Msnowe's Blog


Posted in Uncategorized by m.snowe on November 18, 2009

Blue footed or no.

Okay, less about boobies and more about breast cancer prevention and treatment. This NYT article highlights the US Preventative Services Task Force’s decision to raise the age of yearly mammograms to 50 years of age for women without major risk factors (which is up from the previous suggestion of 40 yrs old).

The ten-year difference in recommended testing for women hinges around the group’s claim that new data shows that testing later will actually reduce “potential harm from overscreening.”

While the arguments could be rationalized on both sides, this paragraph was particularly galling:

“While many women do not think a screening test can be harmful, medical experts say the risks are real. A test can trigger unnecessary further tests, like biopsies, that can create extreme anxiety. And mammograms can find cancers that grow so slowly that they never would be noticed in a woman’s lifetime, resulting in unnecessary treatment.”

Okay. Extreme anxiety is a real thing. But m.snowe finds it hard to call that an excuse against testing for one the top killers of women in America. And m.snowe finds it hard to believe that any medical professional would urge any patient to actually know less about what’s going on inside their bodies. Also, the implied perception that women somehow can’t handle the knowledge harkens back to the days when a man would consult their wife’s physician for a report, as if they were children.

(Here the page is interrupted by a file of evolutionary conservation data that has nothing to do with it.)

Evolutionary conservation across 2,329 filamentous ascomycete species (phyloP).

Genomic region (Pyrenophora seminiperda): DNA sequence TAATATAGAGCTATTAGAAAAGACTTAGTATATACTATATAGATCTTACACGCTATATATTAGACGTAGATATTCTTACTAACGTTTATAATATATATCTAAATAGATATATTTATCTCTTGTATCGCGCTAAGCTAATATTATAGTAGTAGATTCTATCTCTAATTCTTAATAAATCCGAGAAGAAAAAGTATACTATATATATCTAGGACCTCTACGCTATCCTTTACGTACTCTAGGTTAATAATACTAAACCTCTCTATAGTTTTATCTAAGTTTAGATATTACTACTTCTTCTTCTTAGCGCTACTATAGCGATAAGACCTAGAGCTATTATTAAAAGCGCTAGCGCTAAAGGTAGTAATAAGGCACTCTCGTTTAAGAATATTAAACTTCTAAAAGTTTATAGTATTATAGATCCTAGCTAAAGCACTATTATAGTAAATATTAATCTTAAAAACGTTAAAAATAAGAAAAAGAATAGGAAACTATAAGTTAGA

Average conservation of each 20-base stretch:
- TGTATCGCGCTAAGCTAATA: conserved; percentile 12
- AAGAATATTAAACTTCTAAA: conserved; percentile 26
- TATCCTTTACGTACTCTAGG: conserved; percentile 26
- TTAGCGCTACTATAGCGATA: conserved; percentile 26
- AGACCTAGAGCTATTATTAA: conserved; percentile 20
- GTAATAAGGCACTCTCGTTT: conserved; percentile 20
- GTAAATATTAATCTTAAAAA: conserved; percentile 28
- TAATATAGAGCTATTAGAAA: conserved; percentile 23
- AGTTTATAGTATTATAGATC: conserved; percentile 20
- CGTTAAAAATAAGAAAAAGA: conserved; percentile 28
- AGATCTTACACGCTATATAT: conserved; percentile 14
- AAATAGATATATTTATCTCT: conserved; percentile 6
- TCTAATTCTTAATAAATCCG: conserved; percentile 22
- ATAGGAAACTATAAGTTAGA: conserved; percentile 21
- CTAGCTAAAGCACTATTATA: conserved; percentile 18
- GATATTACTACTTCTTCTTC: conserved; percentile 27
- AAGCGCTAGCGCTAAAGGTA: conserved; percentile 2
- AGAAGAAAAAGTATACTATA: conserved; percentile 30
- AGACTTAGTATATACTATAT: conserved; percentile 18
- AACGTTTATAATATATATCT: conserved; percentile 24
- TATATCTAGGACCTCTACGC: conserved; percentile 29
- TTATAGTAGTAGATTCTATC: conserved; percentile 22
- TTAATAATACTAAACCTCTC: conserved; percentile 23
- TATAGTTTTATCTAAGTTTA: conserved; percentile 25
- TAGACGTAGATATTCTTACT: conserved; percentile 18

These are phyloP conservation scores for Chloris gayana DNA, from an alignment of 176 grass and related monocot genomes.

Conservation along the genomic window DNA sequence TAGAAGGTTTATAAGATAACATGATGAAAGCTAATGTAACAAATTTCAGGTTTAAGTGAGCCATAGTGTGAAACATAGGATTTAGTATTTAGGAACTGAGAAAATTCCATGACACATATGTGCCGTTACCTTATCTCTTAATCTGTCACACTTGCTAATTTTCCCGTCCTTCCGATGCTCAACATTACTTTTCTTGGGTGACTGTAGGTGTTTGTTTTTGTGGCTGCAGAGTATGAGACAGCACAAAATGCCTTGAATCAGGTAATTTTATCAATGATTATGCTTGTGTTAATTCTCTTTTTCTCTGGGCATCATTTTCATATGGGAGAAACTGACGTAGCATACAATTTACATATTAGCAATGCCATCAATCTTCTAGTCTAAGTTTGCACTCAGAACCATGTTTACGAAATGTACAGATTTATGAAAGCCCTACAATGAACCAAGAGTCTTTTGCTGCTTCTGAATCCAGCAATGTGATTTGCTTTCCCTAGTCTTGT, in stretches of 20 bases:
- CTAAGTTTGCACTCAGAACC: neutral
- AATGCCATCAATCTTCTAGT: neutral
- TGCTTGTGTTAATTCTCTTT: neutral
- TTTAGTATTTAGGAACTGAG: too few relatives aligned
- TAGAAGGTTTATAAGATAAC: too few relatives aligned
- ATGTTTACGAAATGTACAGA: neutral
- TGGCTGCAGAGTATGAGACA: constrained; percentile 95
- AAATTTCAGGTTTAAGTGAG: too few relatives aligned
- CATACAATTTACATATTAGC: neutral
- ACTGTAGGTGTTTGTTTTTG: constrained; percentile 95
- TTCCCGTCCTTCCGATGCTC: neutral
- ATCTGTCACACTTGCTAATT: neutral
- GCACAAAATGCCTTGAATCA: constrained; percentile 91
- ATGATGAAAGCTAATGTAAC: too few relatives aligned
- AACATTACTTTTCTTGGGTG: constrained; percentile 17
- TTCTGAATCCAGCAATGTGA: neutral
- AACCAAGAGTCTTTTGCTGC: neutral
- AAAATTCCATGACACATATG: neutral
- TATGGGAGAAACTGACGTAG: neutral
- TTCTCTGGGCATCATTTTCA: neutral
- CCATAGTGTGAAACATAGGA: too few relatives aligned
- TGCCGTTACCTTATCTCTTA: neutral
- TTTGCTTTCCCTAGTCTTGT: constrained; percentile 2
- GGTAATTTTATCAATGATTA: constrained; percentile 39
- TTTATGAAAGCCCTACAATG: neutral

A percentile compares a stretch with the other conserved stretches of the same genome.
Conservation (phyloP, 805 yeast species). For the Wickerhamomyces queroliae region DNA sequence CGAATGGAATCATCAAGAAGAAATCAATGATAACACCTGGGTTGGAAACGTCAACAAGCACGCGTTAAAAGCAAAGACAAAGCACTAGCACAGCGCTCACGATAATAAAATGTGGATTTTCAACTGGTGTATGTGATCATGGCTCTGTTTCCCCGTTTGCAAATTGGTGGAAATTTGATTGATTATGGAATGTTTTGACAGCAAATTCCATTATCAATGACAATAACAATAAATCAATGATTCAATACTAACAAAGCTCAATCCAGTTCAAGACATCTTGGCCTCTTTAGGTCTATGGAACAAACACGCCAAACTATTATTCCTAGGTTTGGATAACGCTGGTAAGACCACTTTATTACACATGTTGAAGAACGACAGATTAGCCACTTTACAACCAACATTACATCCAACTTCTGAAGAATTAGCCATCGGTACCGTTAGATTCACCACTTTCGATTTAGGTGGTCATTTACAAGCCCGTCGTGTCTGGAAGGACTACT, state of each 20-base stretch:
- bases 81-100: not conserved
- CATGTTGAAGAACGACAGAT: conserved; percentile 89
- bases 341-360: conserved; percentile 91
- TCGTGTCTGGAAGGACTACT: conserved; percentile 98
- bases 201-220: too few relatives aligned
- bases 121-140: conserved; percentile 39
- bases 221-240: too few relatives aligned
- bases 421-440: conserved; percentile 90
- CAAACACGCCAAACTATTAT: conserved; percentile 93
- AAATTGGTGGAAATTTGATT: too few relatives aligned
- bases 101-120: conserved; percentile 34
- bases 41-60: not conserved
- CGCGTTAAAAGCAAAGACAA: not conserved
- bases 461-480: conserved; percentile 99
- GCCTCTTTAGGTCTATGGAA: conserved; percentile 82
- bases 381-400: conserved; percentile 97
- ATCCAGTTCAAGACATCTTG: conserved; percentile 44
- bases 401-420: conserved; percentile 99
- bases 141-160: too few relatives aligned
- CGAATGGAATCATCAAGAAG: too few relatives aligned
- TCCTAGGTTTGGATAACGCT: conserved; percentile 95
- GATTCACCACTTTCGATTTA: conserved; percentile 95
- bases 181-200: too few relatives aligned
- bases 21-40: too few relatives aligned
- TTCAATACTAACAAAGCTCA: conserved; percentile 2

Aside from any sociological/gender issues, how exactly does any panel evaluate the threshold for what constitutes the value of a single life saved? This is a large question that really applies to any scientific study of a similar skein. Well, this study decided that one prevented death per 1,904 women between the ages of 40-49 just wasn’t worth the hassle of testing all women of that age group. That’s fine, until you’re that one woman, I suppose. And anyone can be that woman.

m.snowe would probably be more apt to accept the study’s conclusion if other independent organizations working for better cancer treatment were also in line with the findings. Both the American Cancer Society and the American College of Radiology are sticking with 40.

“The guidelines are not expected to have an immediate effect on insurance coverage but should make health plans less likely to aggressively prompt women in their 40s to have mammograms and older women to have the test annually.”

If a government agency is producing guidelines, as an insurance company, you would do your best to use that to your advantage in terms of lowering costs, and restricting “unnecessary” testing. Despite what people think about universal healthcare, government-funded panels like this already dictate much of our healthcare practices.